Kate Sanchez's picture

Kegels vs. Squats for Pelvic Floor Health

 

 

Every woman has been told this same sentence when becoming newly pregnant. “Don’t forget to do your kegels.” “Kegels are very important, so make sure your are working with them daily.” Midwives, Doctors, Childbirth educators all say the same thing. Most of us don’t stop to question it. Our mothers, sisters, and friends have all been instructed in the same way before us. When a few of us do question the nature or need to keep up with our kegels, we are told this is to strengthen our pelvic floor. But what if it’s not strengthening but weakening it? Where do kegels come from? Why are they needed and how do they work? I was very surprised when I happened upon these articles about pelvic floor strength, and what kegels add or take away from it. I also learned more of the nature of squats and why and how they work, and may actually work better than said kegels. It was also of interest to me that in tribal cultures where squatting is the norm in everyday life that the deliveries are so much easier than our western births. I think there is a lot to this and encourage you to read the 2 articles and take from them what you will. I have been working with musculature for 15 years now, and the information that has come to light makes so much sense to me. In my opinion, doing kegels correctly  along with squats is probably the best all around way to prepare the pelvic floor for birth.  A “new” way to look at the pelvic floor and perhaps a better way to strengthen and tone it.


http://mamasweat.blogspot.com/2010/05/pelvic-floor-party-kegels-are-not....

http://mamasweat.blogspot.com/2010/05/pelvic-floor-encore.html

http://mamasweat.blogspot.com/2011/06/second-annual-pelvic-floor-party-kegels.html

Image: sportEX journals

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Bonding at It's Best

 

   (Image of Lily relaxing and giving thanks for her mommy & me service!)

Over the last year, I have been fortunate enough to be one of the therapists to provide Mommy and Me sessions here at the Pittsburgh Center. From the first session I was grateful to be a part of this unique dynamic between another parent and child. The children come in so happy to be be having an “adult” experience, and the icing on the cake for them is sharing it with their Mommy or Daddy. Mommy and Daddy, on the other hand, come in half looking forward to the relaxing experience, but a bit reproachful and unsure of how their child is going to relax in this situation. They are hoping for the best. One of the rare qualities of this experience, to me as a therapist, was watching this parent showing their child how to relax by example, as well as spending some wonderful one on one time together. My favorite part in every session was getting to watch as either child or parent looked at the other relaxing, then closing their eyes with a satisfied and tranquil smile. Inevitably, a moment or so later the other would do the same exact thing. To me this is touching beyond words.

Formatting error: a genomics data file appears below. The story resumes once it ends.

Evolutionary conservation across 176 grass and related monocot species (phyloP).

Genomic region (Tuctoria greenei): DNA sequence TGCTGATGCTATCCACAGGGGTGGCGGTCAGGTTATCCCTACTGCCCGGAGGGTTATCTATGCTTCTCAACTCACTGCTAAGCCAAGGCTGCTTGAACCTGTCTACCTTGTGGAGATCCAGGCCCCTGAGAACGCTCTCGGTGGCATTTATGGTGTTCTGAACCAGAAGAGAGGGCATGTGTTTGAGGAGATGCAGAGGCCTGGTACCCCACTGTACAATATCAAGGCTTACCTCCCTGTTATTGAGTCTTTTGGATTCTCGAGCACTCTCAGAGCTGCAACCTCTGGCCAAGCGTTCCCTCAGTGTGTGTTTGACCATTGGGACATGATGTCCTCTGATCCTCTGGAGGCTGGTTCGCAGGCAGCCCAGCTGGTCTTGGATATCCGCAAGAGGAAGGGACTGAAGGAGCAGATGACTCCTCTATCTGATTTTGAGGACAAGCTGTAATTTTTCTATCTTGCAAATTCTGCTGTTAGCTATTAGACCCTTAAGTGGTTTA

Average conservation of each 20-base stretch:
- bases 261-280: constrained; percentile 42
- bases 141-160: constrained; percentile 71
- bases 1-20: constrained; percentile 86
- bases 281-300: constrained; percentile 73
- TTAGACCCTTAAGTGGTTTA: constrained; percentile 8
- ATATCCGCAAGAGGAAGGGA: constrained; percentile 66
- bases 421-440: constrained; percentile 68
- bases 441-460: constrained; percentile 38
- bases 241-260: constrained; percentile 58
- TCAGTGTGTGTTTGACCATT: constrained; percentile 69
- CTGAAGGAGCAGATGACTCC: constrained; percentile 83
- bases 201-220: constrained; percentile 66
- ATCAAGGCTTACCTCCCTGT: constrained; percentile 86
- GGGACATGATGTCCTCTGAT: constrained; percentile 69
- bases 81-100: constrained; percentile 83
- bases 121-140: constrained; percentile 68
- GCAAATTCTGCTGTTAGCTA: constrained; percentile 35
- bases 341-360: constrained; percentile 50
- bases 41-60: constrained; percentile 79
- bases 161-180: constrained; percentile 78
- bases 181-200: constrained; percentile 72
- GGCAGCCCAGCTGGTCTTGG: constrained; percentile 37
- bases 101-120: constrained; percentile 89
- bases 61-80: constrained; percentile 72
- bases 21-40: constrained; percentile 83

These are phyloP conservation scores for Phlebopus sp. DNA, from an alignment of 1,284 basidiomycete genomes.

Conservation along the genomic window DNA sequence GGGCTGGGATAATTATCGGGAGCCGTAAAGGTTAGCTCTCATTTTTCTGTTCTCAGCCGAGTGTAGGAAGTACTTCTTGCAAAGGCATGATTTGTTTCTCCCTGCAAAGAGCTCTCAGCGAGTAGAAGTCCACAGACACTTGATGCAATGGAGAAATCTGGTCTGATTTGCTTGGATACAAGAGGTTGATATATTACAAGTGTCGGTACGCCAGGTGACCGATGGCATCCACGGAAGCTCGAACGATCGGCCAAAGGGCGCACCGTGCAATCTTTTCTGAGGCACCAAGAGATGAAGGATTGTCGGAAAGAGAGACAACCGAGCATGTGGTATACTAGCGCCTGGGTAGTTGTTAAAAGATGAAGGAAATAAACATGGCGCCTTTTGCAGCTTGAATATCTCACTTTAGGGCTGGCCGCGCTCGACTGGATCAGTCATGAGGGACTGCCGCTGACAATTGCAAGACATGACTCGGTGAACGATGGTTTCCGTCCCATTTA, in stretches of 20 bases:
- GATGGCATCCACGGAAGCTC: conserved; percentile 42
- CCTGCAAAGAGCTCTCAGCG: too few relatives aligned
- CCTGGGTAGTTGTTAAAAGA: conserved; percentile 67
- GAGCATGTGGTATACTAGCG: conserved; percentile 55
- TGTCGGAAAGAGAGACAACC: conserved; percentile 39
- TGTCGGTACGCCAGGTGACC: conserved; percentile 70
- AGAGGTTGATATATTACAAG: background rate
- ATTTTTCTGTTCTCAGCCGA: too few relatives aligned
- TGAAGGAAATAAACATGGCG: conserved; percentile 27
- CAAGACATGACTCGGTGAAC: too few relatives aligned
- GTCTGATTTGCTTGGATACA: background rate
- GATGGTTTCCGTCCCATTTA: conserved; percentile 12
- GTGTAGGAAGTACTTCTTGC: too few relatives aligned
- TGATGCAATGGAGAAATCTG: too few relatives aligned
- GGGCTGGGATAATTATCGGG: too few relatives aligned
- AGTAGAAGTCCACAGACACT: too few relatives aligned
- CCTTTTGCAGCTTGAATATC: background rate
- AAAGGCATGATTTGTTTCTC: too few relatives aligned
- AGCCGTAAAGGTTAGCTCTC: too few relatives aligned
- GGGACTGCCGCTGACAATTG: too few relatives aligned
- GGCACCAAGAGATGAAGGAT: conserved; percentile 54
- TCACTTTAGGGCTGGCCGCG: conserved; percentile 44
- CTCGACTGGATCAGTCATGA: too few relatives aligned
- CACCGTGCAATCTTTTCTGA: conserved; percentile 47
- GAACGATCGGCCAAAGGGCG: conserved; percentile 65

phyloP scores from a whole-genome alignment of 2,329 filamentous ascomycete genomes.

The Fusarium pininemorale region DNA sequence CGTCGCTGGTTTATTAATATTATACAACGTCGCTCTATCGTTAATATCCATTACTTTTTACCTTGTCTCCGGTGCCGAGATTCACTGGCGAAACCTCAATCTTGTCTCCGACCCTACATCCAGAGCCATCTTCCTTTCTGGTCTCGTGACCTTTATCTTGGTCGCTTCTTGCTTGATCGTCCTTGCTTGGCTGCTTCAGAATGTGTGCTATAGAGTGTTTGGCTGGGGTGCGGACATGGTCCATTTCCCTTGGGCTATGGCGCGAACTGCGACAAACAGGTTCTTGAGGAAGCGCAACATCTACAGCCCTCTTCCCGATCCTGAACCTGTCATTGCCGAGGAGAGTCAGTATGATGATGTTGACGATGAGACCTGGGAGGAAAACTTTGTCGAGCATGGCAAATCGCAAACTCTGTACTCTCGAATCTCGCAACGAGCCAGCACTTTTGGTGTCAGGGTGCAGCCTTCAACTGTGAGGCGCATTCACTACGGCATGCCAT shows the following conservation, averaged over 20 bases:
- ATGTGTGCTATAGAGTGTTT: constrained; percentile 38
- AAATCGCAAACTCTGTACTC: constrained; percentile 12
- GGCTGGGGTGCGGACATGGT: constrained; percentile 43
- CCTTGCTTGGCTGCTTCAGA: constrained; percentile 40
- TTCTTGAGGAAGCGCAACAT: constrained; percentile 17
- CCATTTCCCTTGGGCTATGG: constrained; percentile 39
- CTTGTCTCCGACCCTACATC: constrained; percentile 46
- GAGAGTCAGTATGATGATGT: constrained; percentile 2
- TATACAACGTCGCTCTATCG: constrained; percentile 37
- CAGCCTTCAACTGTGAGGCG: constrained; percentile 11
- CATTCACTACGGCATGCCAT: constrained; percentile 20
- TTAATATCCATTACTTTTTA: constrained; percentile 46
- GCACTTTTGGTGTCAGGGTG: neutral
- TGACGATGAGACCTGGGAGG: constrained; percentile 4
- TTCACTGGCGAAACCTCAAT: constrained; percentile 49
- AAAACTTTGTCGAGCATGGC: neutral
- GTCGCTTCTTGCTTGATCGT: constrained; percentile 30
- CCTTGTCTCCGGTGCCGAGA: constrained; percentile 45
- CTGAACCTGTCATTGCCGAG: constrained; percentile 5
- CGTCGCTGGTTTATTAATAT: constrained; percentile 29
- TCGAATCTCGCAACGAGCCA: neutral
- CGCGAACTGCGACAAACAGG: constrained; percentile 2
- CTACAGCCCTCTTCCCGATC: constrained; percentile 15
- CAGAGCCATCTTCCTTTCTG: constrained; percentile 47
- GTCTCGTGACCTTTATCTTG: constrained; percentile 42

As many of you may or may not know, I have been attending school again over the last year. Fortunately most of my schooling is home study, but the “hands on” days of instruction & lecture I have to travel leaving my little Lily for 5-6 days at a clip. Lily (age 6) has had such a hard time with this particular portion of my studies. So, the last time I went away, prior to leaving I scheduled a Mommy & Me session for us to look forward to when I got back.

    I thought I had really appreciated the session as a therapist, but this was brought to a whole new level when getting to experience it for myself with my Lily! The attention to detail that everyone at the Center offered made this such a special experience that was so touching to me. We were both greeted with nice warm neck wraps, got a soothing vanilla and orange scented foot soak while enjoying vanilla cupcakes with decadent orange frosting from Vanilla. The time that we were left to soak was so precious. I will always remember her delighted face at the chance to be doing something so special, just her and Mama, and her cute 6 year old antics. After the soak we both got to enjoy our tootsies being scrubbed. Then it was off to our warm “squishy” tables (as Lily refers to them) where we enjoyed a delicious head, hand and foot massage. I was a little uneasy as to how Lily was going to relax with someone other than me working on her, but I was quickly amazed at how quickly she responded to Beth. This by far was the most memorable part for me. I just LOVED watching her go from animated and observant, to so very tranquil and soothed. It was so awesome to have us both relaxed at the same time! Needless to say when our session was over Lily did not want to leave & became quite vivacious again, asking when could we come back again!

    I asked her when we left what her favorite part of our time together at the Center was and she said “Getting to relax and see my Mama taken care of.” I almost cried because then I knew those times when my eyes were closed she was watching me as I had watched her. I feel so blessed that my little bug and I got to have this experience together. We are looking forward to the next time I come back from class to have this special time together again.